I want to buy an SSD for the specified reasons, and reliability and price are the most important for me. I want to do/learn C++ programming and get to know Linux in a deeper level. My budget would be 155 USD at most.
Main uses would be
- Linux OS
- Programming (C++)
- Virtual machines
while your requirements are
Assuming you want an internal SSD,
I would say that you would in theory want an SSD with SLC, however, they are more expensive.
For example a search on newegg.com for SLC in the range $100-200 resulted in 1 match
- WD Green M.2 2280 240GB Internal SSD ($147.96)
- disclaimer I do not use newegg but that was the only international product comparison search I knew that has "power search".
In practice, given your intended use, a MLC based SSD should suffice. A search for MLC in the same range resulted in numerous products. The linked Wikipedia article even states that
In February 2016, a study was published that showed little difference in practice between the reliability of SLC and MLC.
(referencing Bianca Schroeder and Arif Merchant (February 22, 2016). "Flash Reliability in Production: The Expected and the Unexpected". Conference on File and Storage Technologies. Usenix. Retrieved November 3, 2016.)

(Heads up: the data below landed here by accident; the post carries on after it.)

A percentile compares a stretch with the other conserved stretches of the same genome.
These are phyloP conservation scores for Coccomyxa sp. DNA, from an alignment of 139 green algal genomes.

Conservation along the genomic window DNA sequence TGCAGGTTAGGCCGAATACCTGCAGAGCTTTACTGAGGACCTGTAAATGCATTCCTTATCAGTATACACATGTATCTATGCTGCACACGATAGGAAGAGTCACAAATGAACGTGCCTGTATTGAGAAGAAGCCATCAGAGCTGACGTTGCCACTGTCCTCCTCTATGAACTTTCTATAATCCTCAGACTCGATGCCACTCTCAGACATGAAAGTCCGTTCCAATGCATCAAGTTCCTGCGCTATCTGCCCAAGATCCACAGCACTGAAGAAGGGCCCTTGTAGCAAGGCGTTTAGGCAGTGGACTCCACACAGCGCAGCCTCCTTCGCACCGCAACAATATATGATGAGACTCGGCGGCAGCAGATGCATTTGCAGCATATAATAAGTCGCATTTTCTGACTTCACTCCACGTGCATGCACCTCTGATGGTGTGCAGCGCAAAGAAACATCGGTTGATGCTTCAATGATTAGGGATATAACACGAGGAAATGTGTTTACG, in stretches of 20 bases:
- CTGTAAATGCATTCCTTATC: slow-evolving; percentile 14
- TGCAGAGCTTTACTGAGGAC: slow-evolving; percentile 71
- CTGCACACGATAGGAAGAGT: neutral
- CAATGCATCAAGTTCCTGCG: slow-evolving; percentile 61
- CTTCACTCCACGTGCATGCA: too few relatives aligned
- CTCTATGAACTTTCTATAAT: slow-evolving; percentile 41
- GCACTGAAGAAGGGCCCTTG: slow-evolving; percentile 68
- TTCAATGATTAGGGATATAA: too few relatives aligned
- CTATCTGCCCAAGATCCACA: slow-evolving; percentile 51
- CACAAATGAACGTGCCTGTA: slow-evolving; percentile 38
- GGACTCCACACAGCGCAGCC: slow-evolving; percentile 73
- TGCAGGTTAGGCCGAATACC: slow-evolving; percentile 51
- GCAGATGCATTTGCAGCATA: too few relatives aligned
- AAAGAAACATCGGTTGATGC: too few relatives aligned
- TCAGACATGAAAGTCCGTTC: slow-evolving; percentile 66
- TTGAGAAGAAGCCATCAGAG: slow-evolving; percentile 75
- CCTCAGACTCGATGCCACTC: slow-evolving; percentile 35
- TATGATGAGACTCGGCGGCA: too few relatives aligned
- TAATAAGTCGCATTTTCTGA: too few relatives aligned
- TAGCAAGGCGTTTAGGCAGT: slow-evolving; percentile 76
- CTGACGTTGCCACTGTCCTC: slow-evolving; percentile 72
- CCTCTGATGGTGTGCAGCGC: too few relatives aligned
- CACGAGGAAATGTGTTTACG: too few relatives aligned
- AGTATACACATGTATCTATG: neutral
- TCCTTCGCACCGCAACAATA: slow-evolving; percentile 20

You also need to ensure that the SSD you purchase support
... the ATA_TRIM command for sustained long-term performance and wear-leveling.
The only thing that I am aware of when using SSD with Linux is to ensure that the file system you use for the SSD supports TRIM. See the referenced archlinux link on SSD.
Given your intended use I would say any SSD with SATA revision 3.0 ("SATA 3" or "SATA III") interface should perform well enough.
You could say the maximum for SATA revision 3.0 is 6Gb/s, and that the maximum for SATA revision 3.2 is 16Gb/s.
I personally run an external SSD with USB 3.0 (can transfer data at up to 5 Gbit/s that is 625 MB/s according to Wikipedia) from where amongst other things I run virtual machines (Windows 7, Linux). For your stated uses I doubt you will have any performance issues.
If you want to narrow down your search (MLC) in an effort to improve performance then I would recommend considering an SSD with NVMe interface if your motherboard supports it. The same search on newegg adding "PCI-Express 3.0 x4" narrows the search down to about 20.
I recommend searching for reviews or comparison videos for more specific examples. My favorite is NVMe SSD Review - Which Should You Buy? - 2017 Edition. Notice what he says in the beginning of the review; NVMe is for high-end machines; for mid-range computer see his "SATA SSD" review.
Reading Digital Boffon's comment I remembered that I forgot to mention something about read-write operations -- which would have basically been the same tl;dr as the answer Boffon referenced
Yes, there's a limit, but you needn't worry about it. You simply won't be able to perform enough read/write operations before you run out of capacity.